Analyzing the distribution of mountain belts and observing the shape of the western and eastern coasts of the south Atlantic, the German meteorologist Alfred Lothar Wegener (1880-1930, at left) suggested that the African and South American continents had been drifting away; resistance to the drifting west of the Americas would have generated the Rocky Mountains and the Andes. A few years after Mohorovicic discovered his namesake discontinuity and a few years before Gutenberg located the Earth’s core, Wegener presented his theory in 1912 during a couple of conferences about the origins of continents and later in his 1915 book “The origins of continents and oceans”. According to Wegener, during Paleozoic and for most of the Triassic (that is up to 225 million years ago), emerged lands were a whole large mass that he called Pangea (all-earth). At the same time, the water mass was a continuous, immense ocean he named Panthalassa (all-sea). Around 200 million years ago, the Pangea would begin slowly breaking in two pieces: north of the equator was Laurasia, comprising North America and Eurasia; to the south was Gondwanaland, divided from Laurasia by an ocean called Tethys. Slowly, the Laurasia and Gondwanaland supercontinents broke up in smaller pieces. Laurasia drifted to the north, while the South America-Africa block separated form the Australia-Antarctica block.
During Cretaceous, South America and Africa were already far apart; only during Neozoic Europe and North America were finally separated, as well as South America and Antarctica. The idea of continental drifting, as Wegener writes, “…arose as early as 1910. Examining the geographical maps of the two hemispheres, I soon had the impression of concordance between the two Atlantic coasts, but I thought it improbable so I quickly dismissed it. In the autumn of 1911, after having read a report on an ancient continental link between Brazil and Africa, I learned about the the achieved paleontological results, which I didn’t know earlier. That encouraged me to examine geological and paleontological data about the matter: now the observations made were so evident that I became convinced that the idea was fundamentally right. I publicly referred that idea for the first time on January 6, 1912 during a conference held by the Geological Society of Frankfurt am Main about “The origin of continents and oceans on geophysical bases”. A second conference followed on January 10 about “The horizontal displacements of continents”, which I held for the Society for the Progress of Natural Sciences of Marburg“. Opposition to Wegener’s ideas was fierce at the beginning.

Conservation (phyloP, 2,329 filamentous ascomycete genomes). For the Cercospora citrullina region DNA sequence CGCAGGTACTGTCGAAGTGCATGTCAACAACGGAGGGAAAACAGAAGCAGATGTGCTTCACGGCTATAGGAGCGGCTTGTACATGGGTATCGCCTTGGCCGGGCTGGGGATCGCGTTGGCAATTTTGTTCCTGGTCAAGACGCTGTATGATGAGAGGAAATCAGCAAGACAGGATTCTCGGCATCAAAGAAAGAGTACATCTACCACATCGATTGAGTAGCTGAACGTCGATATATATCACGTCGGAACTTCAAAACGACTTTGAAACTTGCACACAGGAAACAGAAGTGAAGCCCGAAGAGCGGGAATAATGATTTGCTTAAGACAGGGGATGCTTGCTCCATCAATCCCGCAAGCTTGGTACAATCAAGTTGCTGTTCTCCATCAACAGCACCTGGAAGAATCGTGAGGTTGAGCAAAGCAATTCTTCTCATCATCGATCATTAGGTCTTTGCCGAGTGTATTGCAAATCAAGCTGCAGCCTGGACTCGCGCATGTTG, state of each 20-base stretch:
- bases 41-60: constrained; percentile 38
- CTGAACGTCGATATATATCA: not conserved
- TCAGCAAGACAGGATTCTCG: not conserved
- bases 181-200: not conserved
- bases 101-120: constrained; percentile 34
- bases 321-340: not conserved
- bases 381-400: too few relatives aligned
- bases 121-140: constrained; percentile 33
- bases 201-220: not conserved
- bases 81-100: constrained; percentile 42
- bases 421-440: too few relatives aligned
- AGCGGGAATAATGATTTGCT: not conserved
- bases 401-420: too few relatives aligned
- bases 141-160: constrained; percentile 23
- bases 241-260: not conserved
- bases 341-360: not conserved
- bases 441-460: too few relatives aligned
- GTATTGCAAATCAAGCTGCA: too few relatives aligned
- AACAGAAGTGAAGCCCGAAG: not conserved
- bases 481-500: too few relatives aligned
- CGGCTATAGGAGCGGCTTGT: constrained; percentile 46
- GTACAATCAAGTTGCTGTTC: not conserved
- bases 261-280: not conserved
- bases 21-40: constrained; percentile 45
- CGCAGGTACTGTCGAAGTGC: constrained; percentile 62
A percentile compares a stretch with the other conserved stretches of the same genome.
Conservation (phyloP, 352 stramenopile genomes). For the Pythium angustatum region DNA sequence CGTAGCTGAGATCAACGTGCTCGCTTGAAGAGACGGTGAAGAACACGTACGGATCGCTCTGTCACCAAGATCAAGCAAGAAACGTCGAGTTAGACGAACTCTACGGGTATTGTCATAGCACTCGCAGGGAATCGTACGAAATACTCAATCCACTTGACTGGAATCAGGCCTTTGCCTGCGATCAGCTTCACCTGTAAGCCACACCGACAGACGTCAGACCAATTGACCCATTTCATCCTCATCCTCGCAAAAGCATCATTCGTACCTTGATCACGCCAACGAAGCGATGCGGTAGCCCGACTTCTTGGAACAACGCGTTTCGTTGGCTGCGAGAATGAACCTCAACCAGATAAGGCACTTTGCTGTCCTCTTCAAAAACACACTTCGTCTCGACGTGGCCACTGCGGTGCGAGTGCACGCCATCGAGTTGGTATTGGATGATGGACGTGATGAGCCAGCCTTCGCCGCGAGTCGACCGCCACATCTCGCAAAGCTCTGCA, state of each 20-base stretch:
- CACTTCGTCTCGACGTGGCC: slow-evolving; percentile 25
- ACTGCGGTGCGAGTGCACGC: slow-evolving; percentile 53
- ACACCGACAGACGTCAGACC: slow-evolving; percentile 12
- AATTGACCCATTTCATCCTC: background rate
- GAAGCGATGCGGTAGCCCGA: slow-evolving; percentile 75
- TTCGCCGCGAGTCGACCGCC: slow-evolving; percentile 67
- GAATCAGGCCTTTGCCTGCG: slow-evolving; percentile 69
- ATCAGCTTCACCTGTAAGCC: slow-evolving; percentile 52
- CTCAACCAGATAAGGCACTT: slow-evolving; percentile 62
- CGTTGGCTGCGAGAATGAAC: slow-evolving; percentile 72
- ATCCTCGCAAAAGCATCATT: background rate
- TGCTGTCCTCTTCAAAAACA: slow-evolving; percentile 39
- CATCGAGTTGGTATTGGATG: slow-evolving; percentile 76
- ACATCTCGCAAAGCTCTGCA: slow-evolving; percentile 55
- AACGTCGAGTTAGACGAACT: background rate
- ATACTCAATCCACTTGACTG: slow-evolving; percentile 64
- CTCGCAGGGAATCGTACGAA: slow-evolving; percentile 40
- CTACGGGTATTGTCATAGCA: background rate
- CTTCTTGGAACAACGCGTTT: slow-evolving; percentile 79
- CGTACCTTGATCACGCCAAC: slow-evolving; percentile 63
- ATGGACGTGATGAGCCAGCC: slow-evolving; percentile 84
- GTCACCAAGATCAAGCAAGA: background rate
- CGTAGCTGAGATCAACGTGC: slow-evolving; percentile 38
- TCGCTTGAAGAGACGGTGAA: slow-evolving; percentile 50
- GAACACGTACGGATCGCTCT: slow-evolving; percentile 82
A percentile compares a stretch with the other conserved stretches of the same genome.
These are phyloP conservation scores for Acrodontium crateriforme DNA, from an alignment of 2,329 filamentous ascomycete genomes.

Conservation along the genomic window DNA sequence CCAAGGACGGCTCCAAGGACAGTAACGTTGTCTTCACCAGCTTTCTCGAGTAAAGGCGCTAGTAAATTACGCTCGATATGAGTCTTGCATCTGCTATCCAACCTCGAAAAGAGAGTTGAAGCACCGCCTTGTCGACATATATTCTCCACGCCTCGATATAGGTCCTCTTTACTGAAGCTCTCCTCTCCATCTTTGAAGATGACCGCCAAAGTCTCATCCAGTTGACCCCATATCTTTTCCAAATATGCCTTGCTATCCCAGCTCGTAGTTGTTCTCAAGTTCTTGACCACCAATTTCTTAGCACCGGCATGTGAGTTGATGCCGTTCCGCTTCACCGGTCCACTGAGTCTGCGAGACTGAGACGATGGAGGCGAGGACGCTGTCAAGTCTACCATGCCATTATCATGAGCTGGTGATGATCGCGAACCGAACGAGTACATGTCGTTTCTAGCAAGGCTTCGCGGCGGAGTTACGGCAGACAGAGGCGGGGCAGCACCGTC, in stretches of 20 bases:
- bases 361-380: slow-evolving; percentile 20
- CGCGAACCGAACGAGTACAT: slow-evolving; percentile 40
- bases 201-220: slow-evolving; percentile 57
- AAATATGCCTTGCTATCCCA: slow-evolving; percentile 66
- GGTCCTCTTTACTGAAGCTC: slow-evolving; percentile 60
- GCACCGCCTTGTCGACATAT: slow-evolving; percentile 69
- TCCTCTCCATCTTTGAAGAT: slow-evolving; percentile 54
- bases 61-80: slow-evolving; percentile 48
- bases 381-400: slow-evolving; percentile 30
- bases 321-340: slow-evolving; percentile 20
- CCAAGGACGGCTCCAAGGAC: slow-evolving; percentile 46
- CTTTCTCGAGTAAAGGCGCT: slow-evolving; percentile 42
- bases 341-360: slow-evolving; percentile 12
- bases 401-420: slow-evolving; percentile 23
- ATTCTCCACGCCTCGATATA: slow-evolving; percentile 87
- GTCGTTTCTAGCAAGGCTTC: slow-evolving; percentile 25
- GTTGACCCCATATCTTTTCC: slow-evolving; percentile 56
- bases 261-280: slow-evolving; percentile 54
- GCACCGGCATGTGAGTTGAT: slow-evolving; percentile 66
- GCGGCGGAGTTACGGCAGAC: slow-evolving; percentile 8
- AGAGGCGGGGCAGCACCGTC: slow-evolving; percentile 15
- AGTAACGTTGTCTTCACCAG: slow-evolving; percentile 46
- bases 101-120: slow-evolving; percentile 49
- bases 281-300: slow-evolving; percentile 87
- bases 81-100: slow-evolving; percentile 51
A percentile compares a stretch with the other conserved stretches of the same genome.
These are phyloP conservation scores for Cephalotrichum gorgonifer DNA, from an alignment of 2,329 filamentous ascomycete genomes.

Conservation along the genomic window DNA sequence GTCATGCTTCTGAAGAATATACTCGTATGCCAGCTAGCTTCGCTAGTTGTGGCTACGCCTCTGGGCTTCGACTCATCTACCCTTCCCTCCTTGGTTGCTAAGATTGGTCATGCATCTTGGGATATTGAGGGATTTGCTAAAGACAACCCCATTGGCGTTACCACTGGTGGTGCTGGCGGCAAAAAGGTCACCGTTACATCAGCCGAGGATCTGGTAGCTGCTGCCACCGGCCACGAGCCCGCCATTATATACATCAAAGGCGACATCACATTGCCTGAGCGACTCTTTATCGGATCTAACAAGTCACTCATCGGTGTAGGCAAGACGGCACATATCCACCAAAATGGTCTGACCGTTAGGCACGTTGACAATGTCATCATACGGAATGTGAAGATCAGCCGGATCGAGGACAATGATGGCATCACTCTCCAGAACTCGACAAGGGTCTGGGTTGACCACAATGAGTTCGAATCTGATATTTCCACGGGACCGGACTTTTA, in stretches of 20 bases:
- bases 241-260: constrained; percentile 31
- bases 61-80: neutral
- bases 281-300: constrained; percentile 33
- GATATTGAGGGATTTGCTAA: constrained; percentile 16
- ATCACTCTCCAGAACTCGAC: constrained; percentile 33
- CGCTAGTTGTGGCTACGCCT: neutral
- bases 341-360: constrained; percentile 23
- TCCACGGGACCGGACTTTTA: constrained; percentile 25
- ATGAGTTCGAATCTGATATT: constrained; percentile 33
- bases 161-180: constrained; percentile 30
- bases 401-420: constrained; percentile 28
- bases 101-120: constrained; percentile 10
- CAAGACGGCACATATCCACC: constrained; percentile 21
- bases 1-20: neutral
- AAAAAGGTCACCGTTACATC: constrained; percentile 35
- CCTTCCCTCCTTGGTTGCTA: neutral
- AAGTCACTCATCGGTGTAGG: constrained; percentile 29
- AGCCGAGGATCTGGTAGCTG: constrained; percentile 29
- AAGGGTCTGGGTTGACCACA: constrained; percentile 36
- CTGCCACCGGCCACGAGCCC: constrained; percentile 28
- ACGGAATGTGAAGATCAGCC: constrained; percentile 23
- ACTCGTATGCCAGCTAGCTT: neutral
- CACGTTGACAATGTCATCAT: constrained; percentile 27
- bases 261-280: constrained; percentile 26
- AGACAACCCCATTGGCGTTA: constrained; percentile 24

Few geologist accepted them, among which the South African Alexander Du Toit (1878-1940), who suggested the existence of two supercontinents in place of Pangea: Laurasia, comprising North America and Eurasia, and Gondwanaland, union of South America, Africa, India, Australia, and Antarctica, separated by the Tethys ocean. Du Toit spent months in South America noting the affinity of animal and plant fossil species, plus the perfect correspondence of geological sequences which contained them on the African continent. It was hard for him to believe that a continent had been there once, connecting South America and Africa in the geological past – and without leaving any trace. In 1937, seven years after the passing of Wegener, he dedicated his book “Our Wandering Continents” to his German colleague. He illustrated his supercontinents theory describing Gondwanaland in great detail, providing great amounts of data, even more than Wegener himself. His critics went to the extent of making a fool of him.
Before Wegener, in 1910, the American geographer and geologist Frank Bursley Taylor (1860 – 1938) published an article claiming the traditional contraction hypothesis was inadequate to explain the distribution of Tertiary mountain belts and their young age. He imagined a huge translation of the Earth’s crust from northern Asia to its periphery. His north-to-south crustal translation concept was referred to Greenland, which he believed was a large and old massif from where Canada and Northern Europe had detached along huge trenches (left). Taylor’s thesis lacked one important foundation: the mechanism causing the displacement of continental masses. The hypothesis of tide forces when the Moon had been captured by the Earth during Cretaceous must have seemed whimsical to Taylor’s contemporaries. But his work was an important contribution to Wegener’s theory.